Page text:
Guatemala is known for the soaring pyramids of the ancient Maya and the colorful weavings of today's descendants. Folkloric images of the Maya Indians have been used to help attract tourism to a nation now ravaged by a three-decade civil war. But within Guatemala, the Maya are often treated with no respect.  Many Mayan leaders are disappointed with the scarce improvements in opportunities for the Maya, who make up almost half of Guatemala's population and suffer the most from the civil war.   But a traveling exhibition titled ''Why Are We the Way We Are?,'' which opened in Guatemala's capital last week, is prompting national dialogue between the Maya and nonindigenous population. Created by the Center for Mesoamerican Research and American museologists, the show has rallied support from business groups, media and government. It has also become a national event. At the exhibition's inauguration, Guatemala's Vice President Eduardo Stein hailed it as a 'watershed in history.  ''Why Are We the Way We Are?'' will be open through June, 2005.
H-Amindian Listserve

  Coalition to monitor voting precincts
On November 2, a national American Indian coalition, Native Vote 2004, will place poll watchers near heavily American Indian precincts in 13 states. To determine which precincts should have poll watchers, Election Protection Project volunteers will ask tribal leaders if they know of problems or confusion in previous elections.  "We're still in the organizational stage," said Dana Jim. "We've circulated some volunteer sheets at a law school, and folks are e-mailing me wanting to volunteer. What we're trying to do is get as many volunteers as we can."  States included in the project are Alaska, Arizona, Colorado, Michigan, Minnesota, Montana, North Dakota, New Mexico, Nevada, Oklahoma, Oregon, Washington and Wisconsin.
http://www.newsok.com/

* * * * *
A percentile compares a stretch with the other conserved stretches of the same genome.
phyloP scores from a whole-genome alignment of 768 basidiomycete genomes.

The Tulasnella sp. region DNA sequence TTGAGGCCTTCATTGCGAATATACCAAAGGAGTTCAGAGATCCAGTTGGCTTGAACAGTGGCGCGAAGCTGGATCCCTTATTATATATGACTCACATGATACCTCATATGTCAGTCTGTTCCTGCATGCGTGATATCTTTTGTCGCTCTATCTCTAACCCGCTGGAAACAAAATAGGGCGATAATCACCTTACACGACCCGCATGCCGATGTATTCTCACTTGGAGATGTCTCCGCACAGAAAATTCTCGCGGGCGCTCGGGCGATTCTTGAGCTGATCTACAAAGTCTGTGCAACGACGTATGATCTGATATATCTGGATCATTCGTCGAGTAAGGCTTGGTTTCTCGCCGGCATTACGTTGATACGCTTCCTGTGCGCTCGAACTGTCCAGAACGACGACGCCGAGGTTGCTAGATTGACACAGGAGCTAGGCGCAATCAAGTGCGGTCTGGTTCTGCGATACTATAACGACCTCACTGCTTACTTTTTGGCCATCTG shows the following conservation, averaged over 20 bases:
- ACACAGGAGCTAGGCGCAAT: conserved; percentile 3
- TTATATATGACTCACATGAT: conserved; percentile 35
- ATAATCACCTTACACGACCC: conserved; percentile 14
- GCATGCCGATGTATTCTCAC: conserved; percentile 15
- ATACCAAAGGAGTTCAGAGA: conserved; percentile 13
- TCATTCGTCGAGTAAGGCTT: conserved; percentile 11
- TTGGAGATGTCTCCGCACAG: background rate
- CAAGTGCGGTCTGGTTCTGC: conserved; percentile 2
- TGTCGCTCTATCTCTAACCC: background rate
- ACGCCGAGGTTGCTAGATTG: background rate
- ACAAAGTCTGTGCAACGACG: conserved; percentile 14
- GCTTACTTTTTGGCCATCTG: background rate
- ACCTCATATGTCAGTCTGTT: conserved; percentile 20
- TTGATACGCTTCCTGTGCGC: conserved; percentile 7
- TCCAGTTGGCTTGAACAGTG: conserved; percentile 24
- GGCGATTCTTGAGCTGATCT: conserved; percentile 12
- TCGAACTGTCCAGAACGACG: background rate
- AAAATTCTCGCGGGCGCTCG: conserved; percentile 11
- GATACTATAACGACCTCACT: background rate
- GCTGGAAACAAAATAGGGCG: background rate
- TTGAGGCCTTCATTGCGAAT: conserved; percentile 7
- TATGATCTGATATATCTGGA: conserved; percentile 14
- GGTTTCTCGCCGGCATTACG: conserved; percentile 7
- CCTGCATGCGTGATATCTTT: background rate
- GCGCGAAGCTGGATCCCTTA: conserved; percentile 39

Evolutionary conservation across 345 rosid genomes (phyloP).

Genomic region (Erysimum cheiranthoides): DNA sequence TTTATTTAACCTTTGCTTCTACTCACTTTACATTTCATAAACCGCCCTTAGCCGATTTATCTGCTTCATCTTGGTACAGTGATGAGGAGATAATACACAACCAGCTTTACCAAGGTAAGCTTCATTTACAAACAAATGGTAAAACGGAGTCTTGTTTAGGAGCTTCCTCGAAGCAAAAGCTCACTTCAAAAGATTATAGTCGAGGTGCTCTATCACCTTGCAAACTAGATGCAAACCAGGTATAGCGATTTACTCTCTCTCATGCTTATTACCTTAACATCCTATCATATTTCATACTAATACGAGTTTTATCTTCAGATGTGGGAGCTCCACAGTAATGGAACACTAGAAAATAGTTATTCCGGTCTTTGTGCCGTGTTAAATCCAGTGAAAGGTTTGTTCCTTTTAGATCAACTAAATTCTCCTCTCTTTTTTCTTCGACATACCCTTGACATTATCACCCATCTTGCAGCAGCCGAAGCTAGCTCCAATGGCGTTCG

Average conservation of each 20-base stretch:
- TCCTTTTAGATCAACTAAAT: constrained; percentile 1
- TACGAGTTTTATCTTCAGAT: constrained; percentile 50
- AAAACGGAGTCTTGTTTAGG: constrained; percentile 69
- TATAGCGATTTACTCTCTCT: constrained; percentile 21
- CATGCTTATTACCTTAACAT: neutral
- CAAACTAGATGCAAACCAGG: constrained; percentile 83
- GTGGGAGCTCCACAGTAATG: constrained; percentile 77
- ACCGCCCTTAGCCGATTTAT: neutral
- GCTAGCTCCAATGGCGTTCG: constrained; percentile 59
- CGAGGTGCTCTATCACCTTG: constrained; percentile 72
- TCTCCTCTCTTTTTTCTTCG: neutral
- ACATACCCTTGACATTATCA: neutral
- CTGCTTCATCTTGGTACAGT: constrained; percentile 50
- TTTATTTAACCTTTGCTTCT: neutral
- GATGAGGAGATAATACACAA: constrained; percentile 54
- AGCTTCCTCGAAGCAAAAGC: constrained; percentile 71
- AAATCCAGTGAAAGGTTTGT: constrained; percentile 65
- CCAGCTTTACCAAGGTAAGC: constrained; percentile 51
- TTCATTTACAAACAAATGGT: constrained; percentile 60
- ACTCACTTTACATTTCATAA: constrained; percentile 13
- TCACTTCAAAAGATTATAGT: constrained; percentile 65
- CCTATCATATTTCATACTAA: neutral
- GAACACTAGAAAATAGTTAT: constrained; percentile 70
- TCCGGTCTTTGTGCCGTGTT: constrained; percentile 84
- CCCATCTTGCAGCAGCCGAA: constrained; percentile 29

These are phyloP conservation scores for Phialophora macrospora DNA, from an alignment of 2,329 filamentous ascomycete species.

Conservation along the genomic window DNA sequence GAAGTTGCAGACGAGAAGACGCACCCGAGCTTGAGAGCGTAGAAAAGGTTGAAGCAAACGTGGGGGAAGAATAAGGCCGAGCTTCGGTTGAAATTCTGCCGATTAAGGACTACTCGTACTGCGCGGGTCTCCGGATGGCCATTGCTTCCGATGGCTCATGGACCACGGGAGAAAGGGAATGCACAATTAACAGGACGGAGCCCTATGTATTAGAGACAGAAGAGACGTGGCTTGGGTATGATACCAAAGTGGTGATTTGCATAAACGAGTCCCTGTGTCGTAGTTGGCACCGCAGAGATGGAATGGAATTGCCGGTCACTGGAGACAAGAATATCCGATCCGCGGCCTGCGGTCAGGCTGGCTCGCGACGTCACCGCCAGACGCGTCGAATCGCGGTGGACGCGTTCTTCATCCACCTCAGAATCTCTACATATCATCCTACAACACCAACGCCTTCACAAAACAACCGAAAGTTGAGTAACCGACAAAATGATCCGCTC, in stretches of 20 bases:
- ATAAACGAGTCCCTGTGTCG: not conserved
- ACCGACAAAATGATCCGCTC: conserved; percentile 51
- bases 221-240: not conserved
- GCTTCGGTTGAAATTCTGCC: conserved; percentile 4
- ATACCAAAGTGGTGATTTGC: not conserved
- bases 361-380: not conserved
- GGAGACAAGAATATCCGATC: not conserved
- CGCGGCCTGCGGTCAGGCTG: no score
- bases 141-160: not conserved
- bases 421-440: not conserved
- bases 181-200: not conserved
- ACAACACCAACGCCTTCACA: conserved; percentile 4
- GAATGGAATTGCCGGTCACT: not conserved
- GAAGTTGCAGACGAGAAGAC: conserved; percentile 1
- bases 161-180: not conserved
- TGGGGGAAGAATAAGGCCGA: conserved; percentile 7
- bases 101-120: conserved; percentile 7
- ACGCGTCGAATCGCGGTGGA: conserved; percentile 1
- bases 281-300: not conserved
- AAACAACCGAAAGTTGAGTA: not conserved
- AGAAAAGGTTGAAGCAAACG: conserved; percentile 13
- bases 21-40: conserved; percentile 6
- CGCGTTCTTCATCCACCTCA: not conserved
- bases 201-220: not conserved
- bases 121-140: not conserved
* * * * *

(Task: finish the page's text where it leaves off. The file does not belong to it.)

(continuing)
U.N. decade of Indian called "Relative failure"
MEXICO CITY: The U.N.'s International Decade of the World's Indigenous People has been "a relative failure," said U.N. expert Marcos Matias Alonso. Thierry Lemaresquier, U.N. Representative, agrees. "Indigenous peoples continue to suffer more than any other ethnic or social group."  Matias said that passing pro-Indian laws does not by itself empower Indians or guarantee "that the big problem of poverty has been addressed." He also criticized the United States for not having contributed any money to a special U.N. development fund for Indians and noted that only 20 countries had made contributions.
http://www.azcentral.com/news/articles/0807indians07.html

World’s Indigenous Peoples Slam UK Government
Switzerland: In a letter to British Prime Minister Tony Blair, Indigenous peoples from Africa, Asia, the Pacific, and the Americas severely chastised his government for advising the United Nations to adopt "discriminatory double standards" on Indigenous peoples' human rights. The United Kingdom is also being criticized for joint actions with the U.S. government. Both governments are accused of blocking progress on native rights and perpetuating global impoverishment. The letter, accompanied by a 166-page Annex, details specific actions against Indigenous peoples, including women, youth and children.  "Rather than ensuring our security, the UK - like the U.S. government -- is promoting the insecurity of the world's Indigenous peoples by undermining our fundamental status and human rights," the annex states.
H-Amindian LISTSERV

Tragedy Of Inuit Suicides Must End